Madhya Pradesh government takes sharp U-turn on proposed liquor ban

Madhya Pradesh govt has retreated from CM Shivraj Singh Chouhan’s announcement that shutting of 58 liquor shops located within five km of Narmada river was the ‘first phase’ of a statewide liquor ban


Kashif Kakvi

After Bihar introduced Prohibition in 2016, banning the sale of liquor, Madhya Pradesh Chief Minister Shivraj Singh Chouhan had mulled introducing Prohibition in the state, with an eye on elections.

Chouhan subsequently shut 58 liquor shops located within five km of the bank of river Narmada during his ‘Narmada Sewa Yatra’, and also promised a blanket ban on the sale of liquor in the state before the assembly elections, slated for late in 2018. At the time, Chouhan had announced that shutting of the liquor shops near the banks of the Narmada was the ‘first phase' of statewide liquor ban.

However, Chouhan’s plans were foiled when Jayant Malaiya, Madhya Pradesh Finance Minister said in the state assembly during the monsoon session that banning sale of liquor would hurt the government’s coffers and will also hurt the sentiments of the tribal population of the state. It is worth mentioning that Madhya Pradesh has the largest tribal population in the country with 14.7%. As per the 2011 census, there are 46 different tribal communities in the state.

MP Finance Minister Malaiya says no proposal for prohibition under consideration

Malaiya also claimed that "The World Health Organisation concluded that completed prohibition on liquor would be irrational in the present context", while replying to a question by Congress MLA Jitu Patwari. Patwari had asked if any proposal for statewide liquor ban was under consideration. Malaiya replied in the negative, saying, “Currently, there is no proposal is under consideration.”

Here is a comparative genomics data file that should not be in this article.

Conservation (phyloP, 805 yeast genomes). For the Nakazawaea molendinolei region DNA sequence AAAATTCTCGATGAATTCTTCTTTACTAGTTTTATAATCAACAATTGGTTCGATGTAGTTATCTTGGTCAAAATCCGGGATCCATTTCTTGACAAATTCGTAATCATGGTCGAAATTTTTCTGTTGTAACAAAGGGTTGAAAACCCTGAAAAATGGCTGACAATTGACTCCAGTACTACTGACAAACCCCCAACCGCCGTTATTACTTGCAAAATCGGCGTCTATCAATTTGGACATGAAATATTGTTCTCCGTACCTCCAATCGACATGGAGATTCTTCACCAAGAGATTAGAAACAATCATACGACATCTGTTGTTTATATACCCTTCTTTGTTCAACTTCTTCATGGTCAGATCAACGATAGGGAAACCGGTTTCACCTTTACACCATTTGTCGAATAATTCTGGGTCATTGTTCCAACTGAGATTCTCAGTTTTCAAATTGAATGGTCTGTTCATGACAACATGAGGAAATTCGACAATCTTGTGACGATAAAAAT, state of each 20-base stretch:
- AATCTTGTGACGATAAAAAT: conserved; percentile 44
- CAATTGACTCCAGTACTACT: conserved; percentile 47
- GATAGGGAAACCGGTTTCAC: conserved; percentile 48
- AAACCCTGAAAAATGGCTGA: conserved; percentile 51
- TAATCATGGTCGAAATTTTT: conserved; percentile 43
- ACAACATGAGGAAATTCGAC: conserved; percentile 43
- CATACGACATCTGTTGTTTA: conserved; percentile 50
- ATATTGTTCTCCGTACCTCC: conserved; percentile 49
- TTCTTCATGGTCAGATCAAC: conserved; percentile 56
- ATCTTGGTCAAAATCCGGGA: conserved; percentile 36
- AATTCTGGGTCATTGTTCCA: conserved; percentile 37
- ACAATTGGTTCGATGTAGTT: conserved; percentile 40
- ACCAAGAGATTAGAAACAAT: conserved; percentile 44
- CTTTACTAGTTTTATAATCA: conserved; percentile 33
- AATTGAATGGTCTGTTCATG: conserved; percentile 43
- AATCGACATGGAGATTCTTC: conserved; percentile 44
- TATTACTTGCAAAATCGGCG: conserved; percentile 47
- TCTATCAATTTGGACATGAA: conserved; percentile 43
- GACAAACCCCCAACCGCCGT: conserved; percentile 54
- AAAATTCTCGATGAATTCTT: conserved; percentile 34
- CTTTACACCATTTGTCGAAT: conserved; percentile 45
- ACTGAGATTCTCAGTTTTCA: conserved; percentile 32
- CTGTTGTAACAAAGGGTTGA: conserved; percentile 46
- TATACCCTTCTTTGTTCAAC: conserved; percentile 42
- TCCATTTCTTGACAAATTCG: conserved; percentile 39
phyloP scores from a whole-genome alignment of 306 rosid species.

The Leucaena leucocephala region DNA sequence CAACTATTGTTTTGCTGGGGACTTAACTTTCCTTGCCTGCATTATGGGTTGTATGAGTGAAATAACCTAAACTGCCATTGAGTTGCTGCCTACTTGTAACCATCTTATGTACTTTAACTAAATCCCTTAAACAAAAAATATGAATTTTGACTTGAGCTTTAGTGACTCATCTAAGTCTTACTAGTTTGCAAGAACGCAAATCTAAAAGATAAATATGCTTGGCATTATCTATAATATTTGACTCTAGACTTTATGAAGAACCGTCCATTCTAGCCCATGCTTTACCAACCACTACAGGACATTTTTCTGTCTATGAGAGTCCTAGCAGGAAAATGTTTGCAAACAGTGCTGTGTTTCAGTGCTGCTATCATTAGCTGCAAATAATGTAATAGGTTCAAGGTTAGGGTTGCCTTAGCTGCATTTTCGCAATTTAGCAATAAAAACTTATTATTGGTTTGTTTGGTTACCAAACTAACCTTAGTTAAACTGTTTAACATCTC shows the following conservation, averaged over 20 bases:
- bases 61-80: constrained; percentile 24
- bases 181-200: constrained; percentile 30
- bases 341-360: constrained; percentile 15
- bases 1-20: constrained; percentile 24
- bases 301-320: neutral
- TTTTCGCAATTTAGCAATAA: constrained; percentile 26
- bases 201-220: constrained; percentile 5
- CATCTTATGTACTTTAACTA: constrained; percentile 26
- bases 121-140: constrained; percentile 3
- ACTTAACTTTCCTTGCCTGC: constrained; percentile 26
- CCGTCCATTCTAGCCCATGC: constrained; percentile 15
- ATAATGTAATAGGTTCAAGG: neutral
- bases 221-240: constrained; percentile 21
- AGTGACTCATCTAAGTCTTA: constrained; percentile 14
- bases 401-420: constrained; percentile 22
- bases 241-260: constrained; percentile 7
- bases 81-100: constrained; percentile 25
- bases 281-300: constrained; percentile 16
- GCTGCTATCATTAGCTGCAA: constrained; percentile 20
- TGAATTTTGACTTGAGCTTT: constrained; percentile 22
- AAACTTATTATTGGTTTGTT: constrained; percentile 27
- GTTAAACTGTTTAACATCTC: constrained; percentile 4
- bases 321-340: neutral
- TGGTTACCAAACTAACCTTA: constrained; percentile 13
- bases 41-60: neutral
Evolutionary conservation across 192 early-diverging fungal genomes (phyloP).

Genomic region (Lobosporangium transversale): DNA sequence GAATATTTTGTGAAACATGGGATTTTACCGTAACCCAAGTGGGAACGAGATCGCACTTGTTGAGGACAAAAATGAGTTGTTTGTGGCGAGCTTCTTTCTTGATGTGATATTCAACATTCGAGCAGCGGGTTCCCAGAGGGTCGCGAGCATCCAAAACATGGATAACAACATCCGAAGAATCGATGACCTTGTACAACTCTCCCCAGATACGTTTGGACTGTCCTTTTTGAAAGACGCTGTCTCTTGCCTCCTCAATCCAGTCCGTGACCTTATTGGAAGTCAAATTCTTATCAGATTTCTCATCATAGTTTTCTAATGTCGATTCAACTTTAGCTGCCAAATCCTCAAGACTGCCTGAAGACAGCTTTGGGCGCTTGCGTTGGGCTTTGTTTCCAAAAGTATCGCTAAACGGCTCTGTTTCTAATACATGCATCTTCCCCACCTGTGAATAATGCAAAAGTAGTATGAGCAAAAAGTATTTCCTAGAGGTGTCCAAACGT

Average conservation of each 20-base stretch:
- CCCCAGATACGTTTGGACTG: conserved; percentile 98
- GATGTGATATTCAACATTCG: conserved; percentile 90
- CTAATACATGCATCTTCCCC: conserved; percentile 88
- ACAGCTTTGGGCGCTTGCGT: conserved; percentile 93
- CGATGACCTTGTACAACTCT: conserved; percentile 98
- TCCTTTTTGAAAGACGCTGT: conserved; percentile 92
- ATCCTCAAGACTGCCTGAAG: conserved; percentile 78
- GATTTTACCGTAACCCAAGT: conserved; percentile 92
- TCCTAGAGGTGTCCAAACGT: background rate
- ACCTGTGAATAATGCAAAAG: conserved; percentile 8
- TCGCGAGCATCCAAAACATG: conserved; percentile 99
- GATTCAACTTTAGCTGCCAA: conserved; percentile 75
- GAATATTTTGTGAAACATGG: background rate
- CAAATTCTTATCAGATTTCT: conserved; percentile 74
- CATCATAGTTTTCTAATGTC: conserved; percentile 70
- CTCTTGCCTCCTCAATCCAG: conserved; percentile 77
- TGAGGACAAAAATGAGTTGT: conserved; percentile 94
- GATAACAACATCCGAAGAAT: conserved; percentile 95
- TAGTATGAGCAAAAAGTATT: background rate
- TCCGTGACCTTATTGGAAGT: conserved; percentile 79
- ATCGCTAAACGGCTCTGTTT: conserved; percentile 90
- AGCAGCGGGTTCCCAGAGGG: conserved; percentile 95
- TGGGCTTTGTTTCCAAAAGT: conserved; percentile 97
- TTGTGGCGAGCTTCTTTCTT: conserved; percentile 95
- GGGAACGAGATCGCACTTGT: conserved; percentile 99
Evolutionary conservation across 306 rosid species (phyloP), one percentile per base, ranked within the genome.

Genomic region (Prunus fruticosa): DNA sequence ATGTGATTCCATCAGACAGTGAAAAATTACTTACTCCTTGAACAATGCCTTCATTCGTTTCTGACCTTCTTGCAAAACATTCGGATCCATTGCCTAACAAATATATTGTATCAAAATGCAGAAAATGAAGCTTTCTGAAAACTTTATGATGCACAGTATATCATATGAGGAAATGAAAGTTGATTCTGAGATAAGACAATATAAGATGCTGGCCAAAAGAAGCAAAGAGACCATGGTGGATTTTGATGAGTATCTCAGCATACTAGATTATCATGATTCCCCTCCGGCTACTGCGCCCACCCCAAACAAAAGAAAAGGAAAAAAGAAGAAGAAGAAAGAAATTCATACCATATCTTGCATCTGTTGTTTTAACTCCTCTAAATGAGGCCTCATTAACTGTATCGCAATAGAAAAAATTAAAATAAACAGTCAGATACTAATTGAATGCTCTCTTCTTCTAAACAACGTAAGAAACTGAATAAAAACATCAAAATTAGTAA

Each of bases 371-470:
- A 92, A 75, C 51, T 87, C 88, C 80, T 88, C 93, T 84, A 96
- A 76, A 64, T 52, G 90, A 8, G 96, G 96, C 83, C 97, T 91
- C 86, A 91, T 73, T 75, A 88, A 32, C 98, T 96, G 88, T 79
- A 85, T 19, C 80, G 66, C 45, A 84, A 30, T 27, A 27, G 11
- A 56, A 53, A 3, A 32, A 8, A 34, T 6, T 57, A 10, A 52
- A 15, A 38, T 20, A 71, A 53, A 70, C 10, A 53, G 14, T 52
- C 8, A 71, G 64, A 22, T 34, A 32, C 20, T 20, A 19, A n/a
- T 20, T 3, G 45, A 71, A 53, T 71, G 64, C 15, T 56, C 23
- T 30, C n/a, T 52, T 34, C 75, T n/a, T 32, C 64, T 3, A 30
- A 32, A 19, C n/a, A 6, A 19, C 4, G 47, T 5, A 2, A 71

Malaiya further argued that post-Independence, prohibition was imposed in 10 states—Mizoram, Manipur, Nagaland, Gujarat, Andhra Pradesh, Haryana, Karnataka, Kerala, Tamil Nadu and Bihar. However, Mizoram, Andhra Pradesh, Haryana, Kerala and Tamil Nadu later lifted the ban. Later, Malaiya quoted an American Author, Sam Harris to convince the house, “Evidence affirms the sound economic theory which predicts that prohibition of mutually beneficial exchange is doomed to failure.” The sale of liquor generates revenue worth ₹8,500 crore per annum, which the state government uses to fund public welfare schemes.

The state government’s U-turn on its liquor prohibition plan may affect its prospects in the upcoming assembly election. After CM Chouhans’s announcements, several campaigns had been launched to make Madhya Pradesh a dry state.

Speaking to the media later, Patwari said “The government has taken U-turns on many issues; liquor prohibition is one of them. The CM has turned the state into a ‘state of drunkards’. Most of the youth started drinking liquor due to its frequent availability, which is fatal for their health. They don’t care about youth.”

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